At Joint Base Lewis-McChord near Seattle, the base posted a series of office and service closings on its website. The outpatient pharmacy at the Madigan Army Medical Center on the base will be closed on Saturdays and customers were warned that they also may experience longer waits due to reduced staff.
In the base’s military personnel division, the pass and identification office, retirement services, and soldier readiness center will be closed on Fridays.
Altogether, about 16,000 Army, Air Force and Navy civilian employees face furloughs in Washington state, according to Pentagon figures.
At MacDill Air Force Base in Tampa, Florida, Colonel Scott DeThomas, commander of the 6th Air Mobility Wing, said furloughs will affect everything from family services to maintenance and flying operations, according to the Tampa Bay Times.
The 72,000 workers placed on furlough in Virginia will lose a combined $237 million in wages, according to Pentagon data. California will see about 57,000 civilian workers furloughed at a cost to them of about $189 million, followed by Texas with 45,000 workers idled with losses of $149 million, according to the data.
Maryland, Georgia, Florida, Alabama, Ohio, Oklahoma and Pennsylvania fill out the ranks of the 10 states set to experience the biggest furlough effects.
The National Federation of Federal Employees, one of the oldest unions representing U.S. workers, has started a Fight the Furloughs campaign. It’s intended to “gain Congress’s attention and action” to avoid further furloughs throughout government, Dougan said.
The average federal worker earns $25,000 to $75,000 a year, and a 20 percent cut in pay hurts the ability to pay routine bills and meet home mortgage payments, Dougan said.
“A lot of them are not higher-grade employees, and a lot of folks are living paycheck to paycheck,” he said. “Forcing them to sit at home is bad for the country and bad for the economy.”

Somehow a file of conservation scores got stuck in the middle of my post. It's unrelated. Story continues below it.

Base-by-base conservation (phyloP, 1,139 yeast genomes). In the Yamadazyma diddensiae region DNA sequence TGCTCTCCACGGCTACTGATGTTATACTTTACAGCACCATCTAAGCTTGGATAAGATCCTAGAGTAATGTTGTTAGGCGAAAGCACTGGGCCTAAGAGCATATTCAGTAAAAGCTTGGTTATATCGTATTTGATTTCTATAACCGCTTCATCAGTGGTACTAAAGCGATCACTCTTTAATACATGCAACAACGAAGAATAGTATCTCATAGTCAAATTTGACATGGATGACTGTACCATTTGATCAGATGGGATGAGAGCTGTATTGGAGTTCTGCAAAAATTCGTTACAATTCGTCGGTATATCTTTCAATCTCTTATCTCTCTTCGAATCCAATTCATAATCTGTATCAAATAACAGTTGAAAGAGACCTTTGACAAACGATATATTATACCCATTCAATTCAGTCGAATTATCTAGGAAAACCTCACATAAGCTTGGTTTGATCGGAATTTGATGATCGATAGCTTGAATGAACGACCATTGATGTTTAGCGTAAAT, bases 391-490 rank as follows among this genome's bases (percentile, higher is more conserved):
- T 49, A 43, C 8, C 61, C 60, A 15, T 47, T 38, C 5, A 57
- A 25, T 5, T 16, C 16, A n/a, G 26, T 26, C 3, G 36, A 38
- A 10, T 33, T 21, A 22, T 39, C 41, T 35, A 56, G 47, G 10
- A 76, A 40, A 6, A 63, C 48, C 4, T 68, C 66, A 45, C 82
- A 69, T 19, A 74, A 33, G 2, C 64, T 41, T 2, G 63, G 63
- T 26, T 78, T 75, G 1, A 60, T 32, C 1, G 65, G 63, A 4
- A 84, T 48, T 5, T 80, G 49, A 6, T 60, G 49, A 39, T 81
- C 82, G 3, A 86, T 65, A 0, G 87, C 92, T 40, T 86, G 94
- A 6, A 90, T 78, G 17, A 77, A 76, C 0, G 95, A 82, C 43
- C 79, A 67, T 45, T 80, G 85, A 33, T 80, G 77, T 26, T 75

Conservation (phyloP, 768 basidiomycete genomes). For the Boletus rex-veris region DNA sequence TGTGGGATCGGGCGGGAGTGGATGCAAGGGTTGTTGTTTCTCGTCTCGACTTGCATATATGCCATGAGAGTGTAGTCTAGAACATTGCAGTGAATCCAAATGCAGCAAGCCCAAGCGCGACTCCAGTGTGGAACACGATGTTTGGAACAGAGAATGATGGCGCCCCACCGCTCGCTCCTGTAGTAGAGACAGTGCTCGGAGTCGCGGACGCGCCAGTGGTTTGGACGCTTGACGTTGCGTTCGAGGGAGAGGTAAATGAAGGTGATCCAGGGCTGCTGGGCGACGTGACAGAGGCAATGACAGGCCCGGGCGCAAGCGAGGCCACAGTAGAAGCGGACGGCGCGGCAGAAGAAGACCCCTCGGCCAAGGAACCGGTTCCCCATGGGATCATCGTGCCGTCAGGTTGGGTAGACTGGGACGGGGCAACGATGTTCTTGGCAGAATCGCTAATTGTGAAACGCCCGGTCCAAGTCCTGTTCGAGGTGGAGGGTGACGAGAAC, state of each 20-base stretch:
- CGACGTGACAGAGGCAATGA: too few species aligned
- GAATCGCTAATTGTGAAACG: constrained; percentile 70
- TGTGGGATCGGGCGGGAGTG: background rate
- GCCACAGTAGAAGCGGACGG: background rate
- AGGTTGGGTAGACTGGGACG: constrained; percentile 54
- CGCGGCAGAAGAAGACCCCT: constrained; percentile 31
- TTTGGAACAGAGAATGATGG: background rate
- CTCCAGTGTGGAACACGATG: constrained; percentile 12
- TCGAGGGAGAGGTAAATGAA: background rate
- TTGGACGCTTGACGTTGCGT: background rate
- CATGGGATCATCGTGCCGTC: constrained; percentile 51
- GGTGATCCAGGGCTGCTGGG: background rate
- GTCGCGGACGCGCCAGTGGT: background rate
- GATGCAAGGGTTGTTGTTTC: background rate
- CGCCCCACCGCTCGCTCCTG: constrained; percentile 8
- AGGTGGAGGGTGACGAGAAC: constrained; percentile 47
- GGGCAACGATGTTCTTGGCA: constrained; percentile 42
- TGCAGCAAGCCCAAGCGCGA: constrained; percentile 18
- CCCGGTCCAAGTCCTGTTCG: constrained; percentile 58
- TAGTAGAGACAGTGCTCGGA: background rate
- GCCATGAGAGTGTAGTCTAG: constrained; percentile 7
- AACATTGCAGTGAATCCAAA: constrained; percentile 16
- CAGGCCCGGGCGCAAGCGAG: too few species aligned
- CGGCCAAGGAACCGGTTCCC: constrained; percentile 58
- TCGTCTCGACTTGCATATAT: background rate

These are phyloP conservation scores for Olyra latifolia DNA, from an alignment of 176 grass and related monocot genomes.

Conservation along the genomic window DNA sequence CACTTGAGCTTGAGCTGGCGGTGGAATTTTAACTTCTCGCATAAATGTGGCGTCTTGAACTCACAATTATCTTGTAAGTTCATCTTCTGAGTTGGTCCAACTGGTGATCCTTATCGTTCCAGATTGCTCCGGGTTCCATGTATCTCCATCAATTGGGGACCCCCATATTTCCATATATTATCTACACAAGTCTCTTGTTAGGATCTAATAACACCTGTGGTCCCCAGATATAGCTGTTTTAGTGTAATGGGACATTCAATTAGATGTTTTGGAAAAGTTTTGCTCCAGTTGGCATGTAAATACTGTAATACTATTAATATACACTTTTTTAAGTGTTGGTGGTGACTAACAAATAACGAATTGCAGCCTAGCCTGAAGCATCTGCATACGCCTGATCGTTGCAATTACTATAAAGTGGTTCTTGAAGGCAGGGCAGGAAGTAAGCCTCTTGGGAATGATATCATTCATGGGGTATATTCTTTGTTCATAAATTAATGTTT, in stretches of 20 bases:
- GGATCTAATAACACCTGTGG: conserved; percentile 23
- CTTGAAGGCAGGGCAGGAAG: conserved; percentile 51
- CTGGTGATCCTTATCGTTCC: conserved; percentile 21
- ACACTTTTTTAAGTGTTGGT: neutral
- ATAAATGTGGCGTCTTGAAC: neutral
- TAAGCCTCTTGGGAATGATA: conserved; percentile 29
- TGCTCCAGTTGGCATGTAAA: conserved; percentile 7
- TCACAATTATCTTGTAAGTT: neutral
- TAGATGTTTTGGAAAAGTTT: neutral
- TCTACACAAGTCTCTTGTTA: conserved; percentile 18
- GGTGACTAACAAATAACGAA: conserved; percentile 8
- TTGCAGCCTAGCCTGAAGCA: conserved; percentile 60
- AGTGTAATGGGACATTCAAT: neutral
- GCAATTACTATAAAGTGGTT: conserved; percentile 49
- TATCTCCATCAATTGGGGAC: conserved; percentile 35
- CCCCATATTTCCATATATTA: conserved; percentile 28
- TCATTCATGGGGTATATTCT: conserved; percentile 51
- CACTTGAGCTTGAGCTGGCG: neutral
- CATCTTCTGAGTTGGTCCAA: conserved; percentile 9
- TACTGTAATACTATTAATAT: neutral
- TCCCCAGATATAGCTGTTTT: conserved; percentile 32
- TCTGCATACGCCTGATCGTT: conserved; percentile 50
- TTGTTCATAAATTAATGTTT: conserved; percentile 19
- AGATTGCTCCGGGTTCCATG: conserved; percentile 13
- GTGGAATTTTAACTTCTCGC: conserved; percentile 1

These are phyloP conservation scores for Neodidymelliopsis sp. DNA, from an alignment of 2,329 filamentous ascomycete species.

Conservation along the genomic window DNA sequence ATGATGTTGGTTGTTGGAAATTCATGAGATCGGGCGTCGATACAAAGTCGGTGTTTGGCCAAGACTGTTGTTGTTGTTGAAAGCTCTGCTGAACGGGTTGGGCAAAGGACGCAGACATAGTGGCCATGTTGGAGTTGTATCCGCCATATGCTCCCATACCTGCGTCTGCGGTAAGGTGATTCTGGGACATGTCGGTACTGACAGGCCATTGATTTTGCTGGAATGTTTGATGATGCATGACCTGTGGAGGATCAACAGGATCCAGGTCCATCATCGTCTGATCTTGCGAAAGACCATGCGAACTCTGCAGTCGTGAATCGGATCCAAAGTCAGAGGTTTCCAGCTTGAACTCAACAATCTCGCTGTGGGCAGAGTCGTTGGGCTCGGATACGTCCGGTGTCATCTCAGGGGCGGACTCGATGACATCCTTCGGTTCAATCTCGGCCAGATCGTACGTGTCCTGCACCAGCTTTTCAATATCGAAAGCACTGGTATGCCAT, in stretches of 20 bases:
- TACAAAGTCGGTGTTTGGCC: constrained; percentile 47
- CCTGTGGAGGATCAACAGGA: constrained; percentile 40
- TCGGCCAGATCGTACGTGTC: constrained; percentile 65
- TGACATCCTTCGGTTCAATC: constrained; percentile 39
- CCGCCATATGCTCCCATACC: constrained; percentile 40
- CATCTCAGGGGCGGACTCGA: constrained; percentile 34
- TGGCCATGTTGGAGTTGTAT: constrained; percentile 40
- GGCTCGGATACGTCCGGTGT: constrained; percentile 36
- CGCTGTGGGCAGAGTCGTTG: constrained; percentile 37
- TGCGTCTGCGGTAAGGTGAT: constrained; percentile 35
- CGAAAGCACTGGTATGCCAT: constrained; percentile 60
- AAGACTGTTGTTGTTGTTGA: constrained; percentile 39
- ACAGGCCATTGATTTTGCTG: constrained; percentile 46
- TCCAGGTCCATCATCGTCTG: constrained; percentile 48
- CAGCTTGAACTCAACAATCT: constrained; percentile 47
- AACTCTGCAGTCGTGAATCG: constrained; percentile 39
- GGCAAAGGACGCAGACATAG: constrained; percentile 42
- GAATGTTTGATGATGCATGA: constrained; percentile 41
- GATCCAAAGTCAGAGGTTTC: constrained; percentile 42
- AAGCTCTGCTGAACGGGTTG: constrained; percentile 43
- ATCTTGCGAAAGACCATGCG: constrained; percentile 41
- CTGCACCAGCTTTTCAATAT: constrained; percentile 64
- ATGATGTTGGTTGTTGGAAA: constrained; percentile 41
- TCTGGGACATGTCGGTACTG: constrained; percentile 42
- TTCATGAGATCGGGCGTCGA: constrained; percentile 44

For the Pentagon, the group is calling on lawmakers to “grant the Defense Department the flexibility they need to shift funds between accounts, to drastically reduce furloughs or potentially eliminate furloughs.”
While Little said the Pentagon won’t be able to provide day-by-day totals for furloughs, “my assumption is that the vast majority of that population will be on furlough at least one day this week.”
“Make no mistake about it: We’re in a rough period,” said Little, who said he is going on furlough on Fridays starting this week.
Asked about the possibility that a continuation of sequestration next year will require eliminating jobs, Little said that “at this stage we are in the furlough period and no decisions have been reached about what may happen going forward.”
The Pentagon is planning to send Congress a letter as soon as today outlining the impact of the additional $52 billion in sequestration cuts scheduled to take effect when the new fiscal year begins on Oct. 1.
This report is “very important as ideally it will provide more granularity to what has so far been a vague discussion about the fiscal 2014 sequester cut,” Callan said. “At the least, it should show the hits to procurement and research and development and ideally will highlight specific program impacts.”
To contact the editor responsible for this story: John Walcott at email@example.com